“Part of our raison d’etre is to disseminate information about the wealth of musical instruments available. The Creation of Music is where we as humans have it “all over” the Animal Kingdom.”
All albums produced by Oceans Merge Music contain a variety of unusual instruments all played by the multi-instrumentalist, Daniel Habermann. They are listed below:
Hammered Dulcimer is a folk instrument that is said to have originated in Biblical times in Persia. It is the instrument from which the modern Piano evolved. It is essentially a percussion instrument that has 46 strings arranged in 23 pairs across 2 Bridges and is played with small wooden mallets/hammers, hence the name. It is quite easy to play; it just takes time and patience, and a certain amount of humility; this enables the instrument to be your teacher; it has many secrets to tell.
Mountain Dulcimer or Appalachian Dulcimer
The Mountain Dulcimer or Appalachian Dulcimer, although it is also a dulcimer, is quite different in appearance to the Hammered Dulcimer, although it remarkably similar in many ways. It originated in its current form in the Appalachian Mountains, which is a mountain range that is located within the states of West Virginia and Tennessee in the USA. The area was and is the wellspring, the source of modern day country and folk music. John Denver sang of Shenandoah River and Blue Ridge Mountains, the Mountain, and the Stream that Flowed. Tennessee is on the western, West Virginia the east. I have a feeling that the instrument may well have been based upon an old Turkish Long Necked Gourd instrument, and the Americans utilised their ingenuity to adapt the instrument to suit the raw materials that they had available at the time. No one, but no one, could ever toss the Americans in terms of genius when it comes to making do. I always loved the fact that America was and is a Cultural Melting Pot, with the vast array of flavours and musical styles and influences that go with it. God Bless America for at least that much!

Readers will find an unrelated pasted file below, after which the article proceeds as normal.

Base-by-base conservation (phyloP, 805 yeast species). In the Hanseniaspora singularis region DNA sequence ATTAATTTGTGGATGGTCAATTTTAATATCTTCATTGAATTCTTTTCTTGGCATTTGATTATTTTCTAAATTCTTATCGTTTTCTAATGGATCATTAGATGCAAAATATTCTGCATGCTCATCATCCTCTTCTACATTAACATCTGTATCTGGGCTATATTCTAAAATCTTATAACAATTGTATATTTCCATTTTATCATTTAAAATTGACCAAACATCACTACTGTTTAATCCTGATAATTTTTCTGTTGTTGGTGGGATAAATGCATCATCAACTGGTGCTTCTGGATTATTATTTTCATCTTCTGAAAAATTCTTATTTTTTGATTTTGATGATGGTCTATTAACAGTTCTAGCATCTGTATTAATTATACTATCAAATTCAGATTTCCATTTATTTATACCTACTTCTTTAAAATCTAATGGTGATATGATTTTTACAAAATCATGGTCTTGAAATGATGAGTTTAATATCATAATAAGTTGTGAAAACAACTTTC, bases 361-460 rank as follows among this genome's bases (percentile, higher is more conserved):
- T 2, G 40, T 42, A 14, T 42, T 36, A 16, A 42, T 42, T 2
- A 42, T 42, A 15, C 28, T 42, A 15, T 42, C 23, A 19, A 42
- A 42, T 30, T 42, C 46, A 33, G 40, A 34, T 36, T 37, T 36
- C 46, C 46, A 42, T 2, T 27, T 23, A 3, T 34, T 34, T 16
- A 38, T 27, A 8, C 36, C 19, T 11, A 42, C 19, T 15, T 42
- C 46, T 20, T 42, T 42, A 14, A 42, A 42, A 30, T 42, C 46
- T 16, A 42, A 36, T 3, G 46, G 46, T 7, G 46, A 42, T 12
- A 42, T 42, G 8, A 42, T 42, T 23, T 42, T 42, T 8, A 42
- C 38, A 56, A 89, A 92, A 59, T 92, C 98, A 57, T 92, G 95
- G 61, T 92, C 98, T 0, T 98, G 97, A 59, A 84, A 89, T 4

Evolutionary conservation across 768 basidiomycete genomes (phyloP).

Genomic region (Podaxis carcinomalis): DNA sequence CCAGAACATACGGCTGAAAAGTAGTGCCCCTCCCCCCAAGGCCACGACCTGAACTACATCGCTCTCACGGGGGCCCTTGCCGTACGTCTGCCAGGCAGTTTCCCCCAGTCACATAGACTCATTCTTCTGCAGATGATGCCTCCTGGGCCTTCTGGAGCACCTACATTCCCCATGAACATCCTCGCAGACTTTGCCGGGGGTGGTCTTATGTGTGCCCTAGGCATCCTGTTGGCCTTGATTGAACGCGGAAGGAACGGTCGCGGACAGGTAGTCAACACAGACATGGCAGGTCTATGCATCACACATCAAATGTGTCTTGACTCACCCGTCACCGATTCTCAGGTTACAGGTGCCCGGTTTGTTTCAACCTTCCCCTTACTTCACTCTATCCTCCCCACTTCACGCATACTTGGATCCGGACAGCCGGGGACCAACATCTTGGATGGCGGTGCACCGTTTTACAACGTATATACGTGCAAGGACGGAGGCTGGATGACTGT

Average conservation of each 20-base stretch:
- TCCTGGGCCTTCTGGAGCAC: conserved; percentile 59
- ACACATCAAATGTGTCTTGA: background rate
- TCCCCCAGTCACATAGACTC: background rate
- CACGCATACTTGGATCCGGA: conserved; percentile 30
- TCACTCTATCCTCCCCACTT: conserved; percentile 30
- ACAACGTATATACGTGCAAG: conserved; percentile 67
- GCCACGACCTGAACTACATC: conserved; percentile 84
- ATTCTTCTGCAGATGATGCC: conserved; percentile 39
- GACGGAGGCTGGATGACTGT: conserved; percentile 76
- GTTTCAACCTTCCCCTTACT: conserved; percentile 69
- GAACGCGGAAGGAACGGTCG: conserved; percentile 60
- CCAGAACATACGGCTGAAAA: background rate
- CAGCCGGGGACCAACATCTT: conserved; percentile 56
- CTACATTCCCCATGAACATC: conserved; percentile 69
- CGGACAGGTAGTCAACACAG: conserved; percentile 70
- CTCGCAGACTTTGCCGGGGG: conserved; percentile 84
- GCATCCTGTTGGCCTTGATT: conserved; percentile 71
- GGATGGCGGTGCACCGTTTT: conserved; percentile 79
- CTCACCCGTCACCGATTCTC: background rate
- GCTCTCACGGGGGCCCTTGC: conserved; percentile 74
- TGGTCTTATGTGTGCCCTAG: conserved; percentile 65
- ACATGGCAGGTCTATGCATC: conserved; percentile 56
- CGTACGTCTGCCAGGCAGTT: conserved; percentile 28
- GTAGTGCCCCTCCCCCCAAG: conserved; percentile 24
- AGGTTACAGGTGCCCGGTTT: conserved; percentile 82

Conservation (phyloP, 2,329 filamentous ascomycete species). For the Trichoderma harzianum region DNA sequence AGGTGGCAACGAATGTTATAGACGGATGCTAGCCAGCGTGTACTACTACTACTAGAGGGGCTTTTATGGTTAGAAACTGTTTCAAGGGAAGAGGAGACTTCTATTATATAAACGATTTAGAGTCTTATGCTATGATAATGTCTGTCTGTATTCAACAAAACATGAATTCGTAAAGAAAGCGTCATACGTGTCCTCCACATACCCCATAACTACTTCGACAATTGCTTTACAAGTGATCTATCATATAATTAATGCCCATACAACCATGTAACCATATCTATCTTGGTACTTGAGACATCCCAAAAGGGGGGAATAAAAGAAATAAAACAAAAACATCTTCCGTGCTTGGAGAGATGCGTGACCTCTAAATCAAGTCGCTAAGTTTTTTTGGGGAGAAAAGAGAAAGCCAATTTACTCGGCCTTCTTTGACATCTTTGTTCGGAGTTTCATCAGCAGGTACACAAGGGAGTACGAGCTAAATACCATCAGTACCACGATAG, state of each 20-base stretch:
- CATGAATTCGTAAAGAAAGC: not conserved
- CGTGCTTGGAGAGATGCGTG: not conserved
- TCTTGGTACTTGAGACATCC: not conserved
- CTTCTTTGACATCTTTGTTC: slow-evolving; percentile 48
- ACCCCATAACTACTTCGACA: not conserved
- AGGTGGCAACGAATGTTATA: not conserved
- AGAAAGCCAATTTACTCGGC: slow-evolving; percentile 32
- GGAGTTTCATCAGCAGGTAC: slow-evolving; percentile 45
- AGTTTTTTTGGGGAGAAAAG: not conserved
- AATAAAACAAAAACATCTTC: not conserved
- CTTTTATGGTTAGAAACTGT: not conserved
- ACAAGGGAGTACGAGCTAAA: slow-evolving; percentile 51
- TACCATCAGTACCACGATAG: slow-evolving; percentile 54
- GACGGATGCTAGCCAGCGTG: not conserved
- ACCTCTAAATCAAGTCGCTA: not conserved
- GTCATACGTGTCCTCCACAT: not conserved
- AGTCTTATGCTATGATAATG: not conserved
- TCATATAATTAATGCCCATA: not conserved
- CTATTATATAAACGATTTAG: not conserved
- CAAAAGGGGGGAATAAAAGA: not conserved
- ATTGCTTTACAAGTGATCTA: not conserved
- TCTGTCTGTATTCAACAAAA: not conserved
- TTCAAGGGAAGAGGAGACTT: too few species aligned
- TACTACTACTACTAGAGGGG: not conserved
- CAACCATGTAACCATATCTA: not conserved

The Kantele belongs to the Zither Family and is a traditional folk instrument in Finland and Latvia. The olde Norsemen used to sit around their fires in winter, chanting their Runic Poetry to the accompaniment of these instruments, which are very wistful sounding and sit comfortably indeed with the dulcimers. They are very simple in their construction; the model that I have consists of 15 strings stretched over a slab of Norse Pine; there is not even a sound box, and yet the instrument has an almost other-worldly/mystical sound, very sweet indeed! I acquired mine online from a site called Melodie Soitin, rare here in Australia, but easily accessible.
The Autoharp is also a member of the Zither Family, and has been simplified to make them playable at the push of a single button. The instrument has 36 strings, (can be fun to tune-not). It is very prevalent in American Traditional Country Music; listen to any of the old Carter Family Recordings; Ma’ Maybelle played one, her daughter June Carter-Cash played one too. Joni Mitchell played one I am sure; David Crosby has autoharp on at least one of the tracks on “If Only I could Remember My Name”. It may have been Traction in the Rain. When I was a kid in early primary school, there was an autoharp in every class room.
We are happy to answer any questions about the instruments. Contact us HERE for more information.